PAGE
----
Mustard gas as a vesicant
Mustard gas is also known as sulfur mustard and is a vesicant, capable of forming large blisters on both the skin and the inside of the lungs. When used in warfare, the gas was a yellow-brown color and had the faint odor of mustard, though others report it as being similar to garlic or horseradish. It is dispersed as a fine mist of droplets, and is not fully vaporized, but the name “mustard gas” stuck. The volatile gas was heavy, and would eventually settle on the ground as an oily liquid, but also formed dense clouds that descended into the trenches and stayed there, brutally affecting those who stayed in place or experienced extended exposure.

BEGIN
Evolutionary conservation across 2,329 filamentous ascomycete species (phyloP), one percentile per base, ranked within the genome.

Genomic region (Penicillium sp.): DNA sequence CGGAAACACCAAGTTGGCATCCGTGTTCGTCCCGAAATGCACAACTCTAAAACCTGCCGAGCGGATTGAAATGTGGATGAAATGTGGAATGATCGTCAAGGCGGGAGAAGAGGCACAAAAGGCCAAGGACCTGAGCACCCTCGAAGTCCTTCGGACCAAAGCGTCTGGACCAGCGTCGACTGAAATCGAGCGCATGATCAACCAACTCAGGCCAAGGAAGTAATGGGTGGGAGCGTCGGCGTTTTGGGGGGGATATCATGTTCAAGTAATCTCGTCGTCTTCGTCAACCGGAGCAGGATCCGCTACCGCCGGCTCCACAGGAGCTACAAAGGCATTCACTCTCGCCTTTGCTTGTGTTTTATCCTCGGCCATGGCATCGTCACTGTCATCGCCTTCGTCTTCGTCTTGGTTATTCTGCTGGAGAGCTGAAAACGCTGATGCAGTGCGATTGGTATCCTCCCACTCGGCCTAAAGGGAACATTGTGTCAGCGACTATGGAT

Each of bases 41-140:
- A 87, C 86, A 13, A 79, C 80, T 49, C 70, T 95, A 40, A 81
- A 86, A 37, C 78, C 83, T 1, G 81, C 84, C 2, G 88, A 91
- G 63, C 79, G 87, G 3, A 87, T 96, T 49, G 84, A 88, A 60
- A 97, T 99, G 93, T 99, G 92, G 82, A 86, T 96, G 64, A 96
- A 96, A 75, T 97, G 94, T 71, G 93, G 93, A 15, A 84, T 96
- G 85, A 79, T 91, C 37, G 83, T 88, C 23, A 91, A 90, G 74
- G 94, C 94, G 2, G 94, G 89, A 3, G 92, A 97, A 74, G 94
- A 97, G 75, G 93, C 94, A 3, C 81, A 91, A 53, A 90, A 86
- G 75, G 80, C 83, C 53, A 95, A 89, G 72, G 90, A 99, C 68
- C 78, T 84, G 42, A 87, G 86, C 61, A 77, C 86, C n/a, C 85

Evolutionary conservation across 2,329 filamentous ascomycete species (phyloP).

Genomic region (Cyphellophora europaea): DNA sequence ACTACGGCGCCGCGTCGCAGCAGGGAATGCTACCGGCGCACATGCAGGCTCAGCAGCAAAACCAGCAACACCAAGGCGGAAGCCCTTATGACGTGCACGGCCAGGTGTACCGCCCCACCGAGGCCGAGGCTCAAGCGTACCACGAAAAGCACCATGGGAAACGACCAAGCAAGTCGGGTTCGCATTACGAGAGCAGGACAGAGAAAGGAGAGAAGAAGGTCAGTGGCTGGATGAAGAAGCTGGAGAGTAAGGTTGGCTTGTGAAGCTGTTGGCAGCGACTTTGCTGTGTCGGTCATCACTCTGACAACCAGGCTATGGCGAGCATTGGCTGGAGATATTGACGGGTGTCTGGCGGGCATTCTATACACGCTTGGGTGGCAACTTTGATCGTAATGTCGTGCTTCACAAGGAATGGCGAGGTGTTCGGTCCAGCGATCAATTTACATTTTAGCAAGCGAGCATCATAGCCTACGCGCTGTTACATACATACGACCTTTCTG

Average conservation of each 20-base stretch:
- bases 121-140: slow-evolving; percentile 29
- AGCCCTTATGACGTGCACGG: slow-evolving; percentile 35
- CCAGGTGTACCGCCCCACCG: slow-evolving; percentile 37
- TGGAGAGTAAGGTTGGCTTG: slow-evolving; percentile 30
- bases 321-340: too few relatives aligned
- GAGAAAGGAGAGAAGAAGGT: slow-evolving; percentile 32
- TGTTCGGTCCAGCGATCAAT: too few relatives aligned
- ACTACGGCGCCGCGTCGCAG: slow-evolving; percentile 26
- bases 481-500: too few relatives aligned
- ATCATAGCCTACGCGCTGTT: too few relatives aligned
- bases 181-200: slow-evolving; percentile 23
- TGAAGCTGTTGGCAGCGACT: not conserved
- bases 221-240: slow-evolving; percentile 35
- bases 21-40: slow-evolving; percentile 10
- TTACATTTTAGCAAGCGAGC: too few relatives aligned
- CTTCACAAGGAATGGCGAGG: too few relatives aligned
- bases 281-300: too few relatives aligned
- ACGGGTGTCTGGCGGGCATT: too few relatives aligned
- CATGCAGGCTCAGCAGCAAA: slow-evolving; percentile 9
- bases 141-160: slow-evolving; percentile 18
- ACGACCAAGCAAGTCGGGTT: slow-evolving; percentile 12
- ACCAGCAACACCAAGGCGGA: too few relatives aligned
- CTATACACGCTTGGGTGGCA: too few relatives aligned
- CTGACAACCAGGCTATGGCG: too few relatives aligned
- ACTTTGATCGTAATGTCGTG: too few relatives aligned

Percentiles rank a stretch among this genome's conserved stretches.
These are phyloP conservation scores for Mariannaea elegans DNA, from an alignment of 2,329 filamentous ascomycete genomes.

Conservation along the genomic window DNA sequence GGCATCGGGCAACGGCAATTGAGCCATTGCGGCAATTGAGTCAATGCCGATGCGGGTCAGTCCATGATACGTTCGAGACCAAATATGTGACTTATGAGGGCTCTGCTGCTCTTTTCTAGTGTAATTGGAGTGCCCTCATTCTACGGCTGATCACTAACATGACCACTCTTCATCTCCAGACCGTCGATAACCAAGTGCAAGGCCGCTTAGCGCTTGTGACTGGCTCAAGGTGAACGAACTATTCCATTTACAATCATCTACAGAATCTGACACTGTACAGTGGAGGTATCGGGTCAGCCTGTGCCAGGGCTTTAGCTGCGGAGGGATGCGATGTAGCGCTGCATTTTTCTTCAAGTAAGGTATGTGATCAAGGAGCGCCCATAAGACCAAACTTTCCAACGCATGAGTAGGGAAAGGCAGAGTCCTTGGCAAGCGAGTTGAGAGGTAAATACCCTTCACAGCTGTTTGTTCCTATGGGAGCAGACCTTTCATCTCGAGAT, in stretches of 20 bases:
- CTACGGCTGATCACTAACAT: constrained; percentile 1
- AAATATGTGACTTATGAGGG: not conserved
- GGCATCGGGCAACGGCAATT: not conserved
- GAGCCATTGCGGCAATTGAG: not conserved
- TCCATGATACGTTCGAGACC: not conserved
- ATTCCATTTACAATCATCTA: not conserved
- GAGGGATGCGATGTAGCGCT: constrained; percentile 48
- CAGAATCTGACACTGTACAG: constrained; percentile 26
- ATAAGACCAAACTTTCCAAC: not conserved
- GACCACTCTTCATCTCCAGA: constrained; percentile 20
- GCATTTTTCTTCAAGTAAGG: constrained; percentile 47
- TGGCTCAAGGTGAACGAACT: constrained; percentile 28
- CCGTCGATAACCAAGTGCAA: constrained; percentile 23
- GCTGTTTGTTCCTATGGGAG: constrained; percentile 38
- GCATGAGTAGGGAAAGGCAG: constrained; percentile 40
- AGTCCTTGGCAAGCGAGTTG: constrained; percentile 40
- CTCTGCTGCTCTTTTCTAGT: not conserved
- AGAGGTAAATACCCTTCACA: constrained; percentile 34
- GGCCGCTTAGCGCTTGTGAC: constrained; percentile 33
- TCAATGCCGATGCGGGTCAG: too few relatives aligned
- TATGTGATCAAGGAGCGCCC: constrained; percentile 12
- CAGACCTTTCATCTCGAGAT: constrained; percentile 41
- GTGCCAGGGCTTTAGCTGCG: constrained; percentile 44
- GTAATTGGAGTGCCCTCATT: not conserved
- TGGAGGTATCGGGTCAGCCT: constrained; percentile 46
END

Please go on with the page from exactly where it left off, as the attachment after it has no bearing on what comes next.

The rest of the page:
Having your eyes, nose, mouth, skin, throat or lungs exposed to mustard gas would result in extreme irritation, including nausea and vomiting, temporary/permanent blindness, shortness of breath, cough and sinus pain. It could feel as though your throat was closing, making it impossible to breathe, for weeks at a time as the severe symptoms played out. In some cases, it could take weeks for victims to die, or they survived and had permanent damage as a result of their exposure. This is also a mutagenic substance, meaning that it could attack the DNA of a victim, making them at far greater risk for cancer later in life, if they survived the horrors of that war.
Mild exposure to the gas could delay the onset of symptoms by 1-6 hours, but intense exposure was debilitating immediately, and the gas did not dissipate quickly. In some cases, it would be safer to move to the top of the trench, where you were susceptible to gunfire, rather than standing in a cloud of pooling mustard gas at the bottom of a restrictive trench. In some cases, the use of this gas made it impossible for an enemy to advance on a position, knowing that the gas was still lingering and would endanger their troops.